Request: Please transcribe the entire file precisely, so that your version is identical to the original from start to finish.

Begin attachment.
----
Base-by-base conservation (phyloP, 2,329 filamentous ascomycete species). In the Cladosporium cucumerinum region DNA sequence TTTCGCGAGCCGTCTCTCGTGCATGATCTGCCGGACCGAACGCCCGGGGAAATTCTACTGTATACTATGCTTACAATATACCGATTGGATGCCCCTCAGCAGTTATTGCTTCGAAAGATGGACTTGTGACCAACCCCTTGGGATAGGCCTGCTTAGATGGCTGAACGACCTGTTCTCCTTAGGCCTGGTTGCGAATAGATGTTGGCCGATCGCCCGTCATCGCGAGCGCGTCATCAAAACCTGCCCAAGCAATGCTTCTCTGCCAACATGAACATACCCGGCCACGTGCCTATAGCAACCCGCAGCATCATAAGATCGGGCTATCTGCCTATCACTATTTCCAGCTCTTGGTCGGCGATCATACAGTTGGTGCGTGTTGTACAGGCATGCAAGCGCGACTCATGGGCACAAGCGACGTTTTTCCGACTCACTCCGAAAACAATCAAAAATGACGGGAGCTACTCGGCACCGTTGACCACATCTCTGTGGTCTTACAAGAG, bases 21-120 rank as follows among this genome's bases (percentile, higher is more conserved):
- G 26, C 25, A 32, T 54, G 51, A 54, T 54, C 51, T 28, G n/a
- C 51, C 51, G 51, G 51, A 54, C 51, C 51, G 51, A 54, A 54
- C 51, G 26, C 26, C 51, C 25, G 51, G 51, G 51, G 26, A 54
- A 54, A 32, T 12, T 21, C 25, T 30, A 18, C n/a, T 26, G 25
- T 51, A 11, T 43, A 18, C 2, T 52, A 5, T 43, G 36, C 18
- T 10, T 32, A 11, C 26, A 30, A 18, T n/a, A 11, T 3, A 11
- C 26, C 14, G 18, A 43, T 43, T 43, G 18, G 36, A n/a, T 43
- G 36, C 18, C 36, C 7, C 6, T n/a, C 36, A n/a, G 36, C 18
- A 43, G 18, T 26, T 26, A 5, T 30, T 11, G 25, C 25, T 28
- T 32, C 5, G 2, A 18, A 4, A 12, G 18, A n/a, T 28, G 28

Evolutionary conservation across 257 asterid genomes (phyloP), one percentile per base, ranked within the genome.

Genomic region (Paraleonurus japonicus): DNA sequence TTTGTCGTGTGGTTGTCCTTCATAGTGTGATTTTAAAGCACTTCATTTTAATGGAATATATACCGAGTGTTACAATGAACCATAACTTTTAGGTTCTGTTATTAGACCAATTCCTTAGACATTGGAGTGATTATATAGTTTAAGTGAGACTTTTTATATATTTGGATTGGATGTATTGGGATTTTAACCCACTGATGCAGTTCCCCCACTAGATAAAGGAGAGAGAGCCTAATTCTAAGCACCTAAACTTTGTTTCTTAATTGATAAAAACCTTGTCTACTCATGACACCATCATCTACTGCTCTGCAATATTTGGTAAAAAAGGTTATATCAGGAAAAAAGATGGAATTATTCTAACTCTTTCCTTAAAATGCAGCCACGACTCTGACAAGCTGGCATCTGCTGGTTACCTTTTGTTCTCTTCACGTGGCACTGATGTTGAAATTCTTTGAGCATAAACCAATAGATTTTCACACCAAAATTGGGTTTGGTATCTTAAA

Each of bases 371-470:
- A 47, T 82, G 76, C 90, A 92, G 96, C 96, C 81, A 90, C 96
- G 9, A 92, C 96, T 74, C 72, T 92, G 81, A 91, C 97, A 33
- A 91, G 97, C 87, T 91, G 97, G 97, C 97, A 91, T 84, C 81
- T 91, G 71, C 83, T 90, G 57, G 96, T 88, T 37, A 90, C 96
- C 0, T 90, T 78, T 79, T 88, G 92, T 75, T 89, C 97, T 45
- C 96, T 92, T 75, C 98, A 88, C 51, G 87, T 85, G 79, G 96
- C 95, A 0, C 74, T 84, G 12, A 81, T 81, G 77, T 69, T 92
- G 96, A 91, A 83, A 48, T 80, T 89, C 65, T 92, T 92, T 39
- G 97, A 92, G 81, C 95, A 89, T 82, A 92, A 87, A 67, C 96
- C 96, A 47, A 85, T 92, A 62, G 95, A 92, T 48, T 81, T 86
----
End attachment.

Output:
Base-by-base conservation (phyloP, 2,329 filamentous ascomycete species). In the Cladosporium cucumerinum region DNA sequence TTTCGCGAGCCGTCTCTCGTGCATGATCTGCCGGACCGAACGCCCGGGGAAATTCTACTGTATACTATGCTTACAATATACCGATTGGATGCCCCTCAGCAGTTATTGCTTCGAAAGATGGACTTGTGACCAACCCCTTGGGATAGGCCTGCTTAGATGGCTGAACGACCTGTTCTCCTTAGGCCTGGTTGCGAATAGATGTTGGCCGATCGCCCGTCATCGCGAGCGCGTCATCAAAACCTGCCCAAGCAATGCTTCTCTGCCAACATGAACATACCCGGCCACGTGCCTATAGCAACCCGCAGCATCATAAGATCGGGCTATCTGCCTATCACTATTTCCAGCTCTTGGTCGGCGATCATACAGTTGGTGCGTGTTGTACAGGCATGCAAGCGCGACTCATGGGCACAAGCGACGTTTTTCCGACTCACTCCGAAAACAATCAAAAATGACGGGAGCTACTCGGCACCGTTGACCACATCTCTGTGGTCTTACAAGAG, bases 21-120 rank as follows among this genome's bases (percentile, higher is more conserved):
- G 26, C 25, A 32, T 54, G 51, A 54, T 54, C 51, T 28, G n/a
- C 51, C 51, G 51, G 51, A 54, C 51, C 51, G 51, A 54, A 54
- C 51, G 26, C 26, C 51, C 25, G 51, G 51, G 51, G 26, A 54
- A 54, A 32, T 12, T 21, C 25, T 30, A 18, C n/a, T 26, G 25
- T 51, A 11, T 43, A 18, C 2, T 52, A 5, T 43, G 36, C 18
- T 10, T 32, A 11, C 26, A 30, A 18, T n/a, A 11, T 3, A 11
- C 26, C 14, G 18, A 43, T 43, T 43, G 18, G 36, A n/a, T 43
- G 36, C 18, C 36, C 7, C 6, T n/a, C 36, A n/a, G 36, C 18
- A 43, G 18, T 26, T 26, A 5, T 30, T 11, G 25, C 25, T 28
- T 32, C 5, G 2, A 18, A 4, A 12, G 18, A n/a, T 28, G 28

Evolutionary conservation across 257 asterid genomes (phyloP), one percentile per base, ranked within the genome.

Genomic region (Paraleonurus japonicus): DNA sequence TTTGTCGTGTGGTTGTCCTTCATAGTGTGATTTTAAAGCACTTCATTTTAATGGAATATATACCGAGTGTTACAATGAACCATAACTTTTAGGTTCTGTTATTAGACCAATTCCTTAGACATTGGAGTGATTATATAGTTTAAGTGAGACTTTTTATATATTTGGATTGGATGTATTGGGATTTTAACCCACTGATGCAGTTCCCCCACTAGATAAAGGAGAGAGAGCCTAATTCTAAGCACCTAAACTTTGTTTCTTAATTGATAAAAACCTTGTCTACTCATGACACCATCATCTACTGCTCTGCAATATTTGGTAAAAAAGGTTATATCAGGAAAAAAGATGGAATTATTCTAACTCTTTCCTTAAAATGCAGCCACGACTCTGACAAGCTGGCATCTGCTGGTTACCTTTTGTTCTCTTCACGTGGCACTGATGTTGAAATTCTTTGAGCATAAACCAATAGATTTTCACACCAAAATTGGGTTTGGTATCTTAAA

Each of bases 371-470:
- A 47, T 82, G 76, C 90, A 92, G 96, C 96, C 81, A 90, C 96
- G 9, A 92, C 96, T 74, C 72, T 92, G 81, A 91, C 97, A 33
- A 91, G 97, C 87, T 91, G 97, G 97, C 97, A 91, T 84, C 81
- T 91, G 71, C 83, T 90, G 57, G 96, T 88, T 37, A 90, C 96
- C 0, T 90, T 78, T 79, T 88, G 92, T 75, T 89, C 97, T 45
- C 96, T 92, T 75, C 98, A 88, C 51, G 87, T 85, G 79, G 96
- C 95, A 0, C 74, T 84, G 12, A 81, T 81, G 77, T 69, T 92
- G 96, A 91, A 83, A 48, T 80, T 89, C 65, T 92, T 92, T 39
- G 97, A 92, G 81, C 95, A 89, T 82, A 92, A 87, A 67, C 96
- C 96, A 47, A 85, T 92, A 62, G 95, A 92, T 48, T 81, T 86